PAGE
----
The 50.5 million litres of pure alcohol sold in Scotland last year was enough for every drinker over the age of 18 to exceed the weekly consumption guidelines. With figures such as these splashed around the media it is only furthering the Scottish government’s wish to implement minimum alcohol pricing in a bid to stop alcohol abuse from becoming Scotland’s biggest health issue.
The figures are based on sales data which was analysed by NHS Health Scotland and it concluded that people in Scotland drank 25% more alcohol per head of the population than individuals in England and Wales.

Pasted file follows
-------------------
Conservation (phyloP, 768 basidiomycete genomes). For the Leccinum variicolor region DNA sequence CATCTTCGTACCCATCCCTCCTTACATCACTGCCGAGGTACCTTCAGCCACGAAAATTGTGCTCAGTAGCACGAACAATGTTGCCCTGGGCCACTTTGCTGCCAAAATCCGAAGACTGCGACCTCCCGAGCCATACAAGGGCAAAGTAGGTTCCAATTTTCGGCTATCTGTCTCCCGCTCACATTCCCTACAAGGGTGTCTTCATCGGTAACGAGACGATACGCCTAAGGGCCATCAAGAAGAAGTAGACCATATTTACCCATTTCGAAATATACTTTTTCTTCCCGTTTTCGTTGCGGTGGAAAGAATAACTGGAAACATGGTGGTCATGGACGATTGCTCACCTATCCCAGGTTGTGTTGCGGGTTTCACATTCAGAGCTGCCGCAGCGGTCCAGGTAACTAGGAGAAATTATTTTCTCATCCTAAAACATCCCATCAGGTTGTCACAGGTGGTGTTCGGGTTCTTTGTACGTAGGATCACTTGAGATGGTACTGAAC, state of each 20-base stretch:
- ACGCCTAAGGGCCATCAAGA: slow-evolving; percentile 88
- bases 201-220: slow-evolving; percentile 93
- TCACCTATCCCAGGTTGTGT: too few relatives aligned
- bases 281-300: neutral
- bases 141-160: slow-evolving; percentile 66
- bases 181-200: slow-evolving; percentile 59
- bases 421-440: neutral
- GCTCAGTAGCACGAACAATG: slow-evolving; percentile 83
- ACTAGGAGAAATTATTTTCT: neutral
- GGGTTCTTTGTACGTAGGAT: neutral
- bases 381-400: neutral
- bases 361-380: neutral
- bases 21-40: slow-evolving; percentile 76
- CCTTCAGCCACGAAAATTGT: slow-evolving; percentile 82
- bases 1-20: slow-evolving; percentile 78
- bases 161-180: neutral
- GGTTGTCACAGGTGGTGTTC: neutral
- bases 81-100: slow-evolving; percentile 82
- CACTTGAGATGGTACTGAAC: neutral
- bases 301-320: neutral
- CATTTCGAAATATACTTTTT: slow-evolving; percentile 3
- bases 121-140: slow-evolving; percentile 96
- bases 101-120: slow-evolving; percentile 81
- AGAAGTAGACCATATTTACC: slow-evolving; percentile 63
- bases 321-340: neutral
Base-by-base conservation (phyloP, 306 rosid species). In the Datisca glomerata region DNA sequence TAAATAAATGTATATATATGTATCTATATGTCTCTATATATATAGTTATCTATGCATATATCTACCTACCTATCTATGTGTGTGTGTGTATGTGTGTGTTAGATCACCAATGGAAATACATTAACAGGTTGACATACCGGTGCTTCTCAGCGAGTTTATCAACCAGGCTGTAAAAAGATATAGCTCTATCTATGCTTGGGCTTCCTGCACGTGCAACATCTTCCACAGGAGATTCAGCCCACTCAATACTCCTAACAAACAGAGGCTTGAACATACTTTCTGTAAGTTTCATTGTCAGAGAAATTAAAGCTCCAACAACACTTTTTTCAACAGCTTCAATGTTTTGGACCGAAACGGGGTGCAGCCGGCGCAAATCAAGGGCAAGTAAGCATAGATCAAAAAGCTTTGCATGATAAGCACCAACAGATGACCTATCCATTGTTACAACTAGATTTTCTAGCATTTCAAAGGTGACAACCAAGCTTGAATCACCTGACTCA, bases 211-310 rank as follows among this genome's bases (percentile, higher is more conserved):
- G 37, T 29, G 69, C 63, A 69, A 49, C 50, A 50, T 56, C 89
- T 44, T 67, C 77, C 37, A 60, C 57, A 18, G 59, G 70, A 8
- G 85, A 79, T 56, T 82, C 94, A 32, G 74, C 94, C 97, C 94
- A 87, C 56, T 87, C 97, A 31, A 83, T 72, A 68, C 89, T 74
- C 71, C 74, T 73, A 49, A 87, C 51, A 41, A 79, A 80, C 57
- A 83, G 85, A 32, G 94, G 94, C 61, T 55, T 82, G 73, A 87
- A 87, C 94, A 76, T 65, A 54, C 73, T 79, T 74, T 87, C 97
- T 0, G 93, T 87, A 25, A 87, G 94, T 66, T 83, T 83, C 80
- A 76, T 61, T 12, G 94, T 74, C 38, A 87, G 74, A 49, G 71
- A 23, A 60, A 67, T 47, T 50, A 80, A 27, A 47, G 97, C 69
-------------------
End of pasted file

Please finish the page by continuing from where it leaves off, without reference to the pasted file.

This is the first time the figure has risen since back in 2005 and is now the equivalent of 537 pints or 130 bottles of wine per person.
Nicola Sturgeon is Health Secretary for Scotland and she believes it is time for the critics of minimum pricing to open their eyes and see the scale of Scotland’s alcohol problem.
She said: “All the evidence tells us that the big rise in Scottish alcohol consumption in recent decades is closely linked with the 70% drop in alcohol’s relative cost.
“As a consequence, our country now faces an unprecedented burden from alcohol-related health problems, crime and lost economic productivity, which runs into billions and which we are all paying for.
Those who are opposing the rise in alcohol prices reason that it will only mean an increase of profits for supermarket’s and it won’t provide any funding for extra police officers or alcohol treatment.